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Be detailed when labeling unused paint

Most of us pile our leftover paint into unmarked graves in our basements once the walls have dried and the brushes have been cleaned and the pictures put back in their places.

When we need to do a little touch-up later on, it’s virtually impossible to remember the difference between Smoke Embers and Whispering Spring. It’s even harder when most of the labels are covered with paint.

After moving seven times in 14 years, I have a few lessons I’ve learned.

If you have to dig around your attic or basement looking for the right color for a touch-up, the job takes longer and might not get done at all. An easier solution is to keep an easily accessible record of each room’s “vital statistics”: paint color, brand name and finish.

Write the paint name and product number on painter’s tape and putting it on the back of each room’s light-switch plate. You also can dip a paint stick halfway into the paint and write the color, number and type on the other end of the stick. Tie all the swatch sticks together with string.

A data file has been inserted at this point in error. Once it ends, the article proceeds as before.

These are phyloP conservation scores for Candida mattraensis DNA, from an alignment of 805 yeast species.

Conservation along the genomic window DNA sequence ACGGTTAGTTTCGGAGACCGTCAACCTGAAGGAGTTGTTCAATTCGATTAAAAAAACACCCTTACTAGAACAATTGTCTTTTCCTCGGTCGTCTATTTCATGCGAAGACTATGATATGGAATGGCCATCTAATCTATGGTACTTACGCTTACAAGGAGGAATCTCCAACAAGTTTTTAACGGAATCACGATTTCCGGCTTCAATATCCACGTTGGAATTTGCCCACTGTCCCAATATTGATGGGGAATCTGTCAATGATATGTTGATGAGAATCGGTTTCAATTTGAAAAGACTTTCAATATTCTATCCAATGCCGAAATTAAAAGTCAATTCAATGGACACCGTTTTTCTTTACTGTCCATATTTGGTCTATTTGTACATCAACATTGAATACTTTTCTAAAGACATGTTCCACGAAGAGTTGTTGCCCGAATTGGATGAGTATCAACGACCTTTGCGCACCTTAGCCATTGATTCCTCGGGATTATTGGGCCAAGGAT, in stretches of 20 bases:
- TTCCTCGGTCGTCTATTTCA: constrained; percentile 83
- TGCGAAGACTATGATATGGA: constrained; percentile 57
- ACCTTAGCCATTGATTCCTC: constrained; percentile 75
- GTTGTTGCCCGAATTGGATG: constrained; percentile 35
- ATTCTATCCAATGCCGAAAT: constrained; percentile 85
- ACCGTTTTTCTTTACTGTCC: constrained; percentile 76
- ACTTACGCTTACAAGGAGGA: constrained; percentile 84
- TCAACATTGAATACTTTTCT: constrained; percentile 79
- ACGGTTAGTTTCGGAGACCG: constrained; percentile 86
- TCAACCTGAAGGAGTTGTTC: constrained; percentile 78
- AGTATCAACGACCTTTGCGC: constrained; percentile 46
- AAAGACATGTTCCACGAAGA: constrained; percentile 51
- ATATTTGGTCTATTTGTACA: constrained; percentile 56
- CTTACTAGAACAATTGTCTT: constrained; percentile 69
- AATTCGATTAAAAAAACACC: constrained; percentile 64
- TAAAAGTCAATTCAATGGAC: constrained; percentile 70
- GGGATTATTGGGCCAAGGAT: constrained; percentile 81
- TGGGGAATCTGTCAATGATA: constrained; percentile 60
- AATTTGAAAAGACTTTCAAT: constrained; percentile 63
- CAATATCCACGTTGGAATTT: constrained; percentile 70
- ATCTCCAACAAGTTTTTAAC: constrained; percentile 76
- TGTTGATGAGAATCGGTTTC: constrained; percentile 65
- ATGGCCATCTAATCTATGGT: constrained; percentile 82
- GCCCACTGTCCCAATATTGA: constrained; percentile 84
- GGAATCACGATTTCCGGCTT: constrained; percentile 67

Annie Elliott of Bossy Color in Washington recommends storing unused paint in Mason jars. “Putting leftover paint in an air-tight jar will not only make it last longer, it will also take up less space,” Elliott said.

The amount of paint that fits in a jar will be all you need for normal touch-ups.

Elliott recommends labeling the jars with the manufacturer’s name, as well as color number, name and finish, as well as the room and date.

Colors also can be stored in a Word or Excel document on your computer. No matter which method you choose, be sure to do it as soon as the paint is dry. Don’t forget to make note of the ceiling and trim colors, brands and finishes, too.

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